The late-night arrest of the chief judge of Indonesia's Constitutional Court, in a case involving the fixing of a local election result, has exposed just how vulnerable even the country's highest judicial office is to graft.
Anti-graft officials caught Dr Akil Mochtar, 52, with Singapore and US dollars worth up to three billion rupiah (S$330,000) at his official residence in South Jakarta's Widya Chandra ministerial complex, during a meeting with Golkar politician Chairun Nisa and businessman Cornelius around 10 on Wednesday night.
Police made three more arrests within hours in separate locations. No charges have been filed so far.
"Dr Akil's arrest has tainted the constitutional court, the nation's highest legal office, as an institution that cannot be trusted any more," a shocked Mr Mahfud MD, a former constitutional court judge, told reporters hours after his successor's arrest.
Dr Akil, a former politician from the ruling party's coalition partner Golkar, had assumed his post in Indonesia's highest-ranking judicial office only five months ago.
His rank is equivalent to that of a Cabinet minister.
His arrest has raised questions about how easily democracy can be bought as national elections loom months away.
It has also tarnished the image of the constitutional court, which rules in disputes over election results.
President Susilo Bambang Yudhoyono described his arrest as "shocking".
"I, too, feel the anger and shock of Indonesians upon learning about what happened last night," he told reporters at the presidential palace on Thursday.
The alleged bribery that led to the arrests is linked to vote- rigging in district polls in Banten and in last month's Gunung Mas, said Mr Johan Budi, spokesman for the Corruption Eradication Committee (KPK).
District chief Hambit Bintih's win is being challenged in court after allegations of vote-buying surfaced.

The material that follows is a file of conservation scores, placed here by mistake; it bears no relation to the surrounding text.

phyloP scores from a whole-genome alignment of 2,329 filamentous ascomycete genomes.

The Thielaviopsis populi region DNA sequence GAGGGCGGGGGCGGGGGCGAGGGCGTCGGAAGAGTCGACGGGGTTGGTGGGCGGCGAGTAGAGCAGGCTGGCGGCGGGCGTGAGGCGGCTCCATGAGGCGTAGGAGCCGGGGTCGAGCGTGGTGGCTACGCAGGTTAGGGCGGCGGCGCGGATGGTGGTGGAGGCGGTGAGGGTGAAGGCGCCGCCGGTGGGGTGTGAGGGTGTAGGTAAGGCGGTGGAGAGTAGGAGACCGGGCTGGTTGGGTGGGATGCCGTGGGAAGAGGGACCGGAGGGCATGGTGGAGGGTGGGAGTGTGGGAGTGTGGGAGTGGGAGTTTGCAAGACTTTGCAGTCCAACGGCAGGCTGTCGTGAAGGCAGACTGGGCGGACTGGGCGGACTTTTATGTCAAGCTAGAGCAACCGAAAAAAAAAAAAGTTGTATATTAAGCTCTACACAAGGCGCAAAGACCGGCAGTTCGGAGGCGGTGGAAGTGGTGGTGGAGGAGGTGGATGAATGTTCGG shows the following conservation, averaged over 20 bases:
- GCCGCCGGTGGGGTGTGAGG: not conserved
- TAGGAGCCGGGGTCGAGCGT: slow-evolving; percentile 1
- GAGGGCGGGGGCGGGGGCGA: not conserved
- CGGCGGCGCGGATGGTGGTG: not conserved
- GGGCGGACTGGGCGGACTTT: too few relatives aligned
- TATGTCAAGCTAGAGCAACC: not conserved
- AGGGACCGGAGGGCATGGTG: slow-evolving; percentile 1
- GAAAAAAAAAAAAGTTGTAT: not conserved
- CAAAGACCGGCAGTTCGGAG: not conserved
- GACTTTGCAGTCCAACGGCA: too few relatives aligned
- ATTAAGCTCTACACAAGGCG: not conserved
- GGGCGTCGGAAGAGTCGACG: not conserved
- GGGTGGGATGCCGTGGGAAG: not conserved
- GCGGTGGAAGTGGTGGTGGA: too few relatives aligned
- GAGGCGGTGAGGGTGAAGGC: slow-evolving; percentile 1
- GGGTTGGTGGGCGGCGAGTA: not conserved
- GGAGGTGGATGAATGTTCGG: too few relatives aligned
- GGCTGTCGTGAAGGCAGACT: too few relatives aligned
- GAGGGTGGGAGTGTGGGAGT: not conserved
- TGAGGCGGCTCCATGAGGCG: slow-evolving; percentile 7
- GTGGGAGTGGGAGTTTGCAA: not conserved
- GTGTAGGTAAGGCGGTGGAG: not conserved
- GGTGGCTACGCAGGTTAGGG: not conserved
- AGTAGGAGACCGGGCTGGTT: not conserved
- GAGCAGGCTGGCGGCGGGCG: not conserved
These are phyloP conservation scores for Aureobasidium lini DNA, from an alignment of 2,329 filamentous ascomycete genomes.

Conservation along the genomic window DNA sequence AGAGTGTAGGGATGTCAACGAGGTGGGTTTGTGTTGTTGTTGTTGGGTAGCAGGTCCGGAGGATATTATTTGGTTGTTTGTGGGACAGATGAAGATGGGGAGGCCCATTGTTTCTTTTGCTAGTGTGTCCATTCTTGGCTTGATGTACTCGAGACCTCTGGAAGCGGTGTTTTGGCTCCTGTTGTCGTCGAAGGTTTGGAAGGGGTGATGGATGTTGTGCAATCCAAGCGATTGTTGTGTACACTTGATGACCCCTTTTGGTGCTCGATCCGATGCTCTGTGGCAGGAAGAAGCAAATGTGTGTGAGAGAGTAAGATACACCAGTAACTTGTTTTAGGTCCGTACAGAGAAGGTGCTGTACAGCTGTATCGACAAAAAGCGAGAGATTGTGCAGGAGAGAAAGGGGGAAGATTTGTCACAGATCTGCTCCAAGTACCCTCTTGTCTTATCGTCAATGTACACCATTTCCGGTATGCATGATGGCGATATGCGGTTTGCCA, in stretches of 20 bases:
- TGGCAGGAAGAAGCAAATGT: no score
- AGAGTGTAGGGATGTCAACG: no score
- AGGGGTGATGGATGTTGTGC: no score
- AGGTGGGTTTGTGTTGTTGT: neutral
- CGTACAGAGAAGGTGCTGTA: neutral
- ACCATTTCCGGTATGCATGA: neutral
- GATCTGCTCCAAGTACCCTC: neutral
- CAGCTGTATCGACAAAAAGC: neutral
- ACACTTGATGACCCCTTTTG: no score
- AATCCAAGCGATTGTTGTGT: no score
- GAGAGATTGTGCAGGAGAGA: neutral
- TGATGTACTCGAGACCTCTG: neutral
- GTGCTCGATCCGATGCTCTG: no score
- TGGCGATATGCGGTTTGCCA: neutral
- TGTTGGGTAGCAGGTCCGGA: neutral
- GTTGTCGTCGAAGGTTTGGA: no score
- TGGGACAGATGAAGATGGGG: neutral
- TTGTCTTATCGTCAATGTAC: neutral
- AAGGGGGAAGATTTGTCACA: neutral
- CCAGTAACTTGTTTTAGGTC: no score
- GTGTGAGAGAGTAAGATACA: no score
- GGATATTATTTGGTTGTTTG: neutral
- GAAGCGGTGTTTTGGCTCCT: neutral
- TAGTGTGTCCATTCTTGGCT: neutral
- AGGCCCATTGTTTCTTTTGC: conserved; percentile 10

He is accused of attempting to influence the court outcome by sending Ms Nisa and Mr Cornelius to meet Dr Akil - one of three judges assigned to preside - to offer the payment.
Mr Hambit and an aide were picked up in a central Jakarta operation.
In a hastily arranged press conference at 1am on Thursday, constitutional court deputy chief Hamdan Zoelva, flanked by six fellow judges, said that the court's operations will continue. He added that their chief's cases will be taken over by other judges as the court assembles an ethics board as part of an internal review.
"We are shocked by this development. This is a slap to our faces, but we will carry on our duties and remain vigilant," said Judge Harjono.
The case is the latest in a string of high-profile arrests this year, including that of Mr Rudi Rubiandini, chief of the country's top oil and gas regulator SKK Migas, who is accused of pocketing US$700,000 (S$875,000) worth of bribes.
Last month, two-star police general Djoko Susilo was convicted of taking US$13 million in kickbacks and bribes. He has been sentenced to 10 years in jail and fined 500 million rupiah.
Reform in Indonesia is hindered by endemic graft that permeates even its judiciary as junior to mid-ranking judges have been caught on the take, say analysts.
Indonesia still ranks low in battling graft - it was 118 among 176 countries in a Transparency International's Corruption Perceptions Index.
"The case sends a signal that democracy can be bought," said Mr Hendardi, who heads political watchdog Setara Institute.
"This should serve as a momentum to tighten checks and balances, giving wider powers to the Judicial Committee to monitor the Constitutional Court."
Get a copy of The Straits Times or go to straitstimes.com for more stories.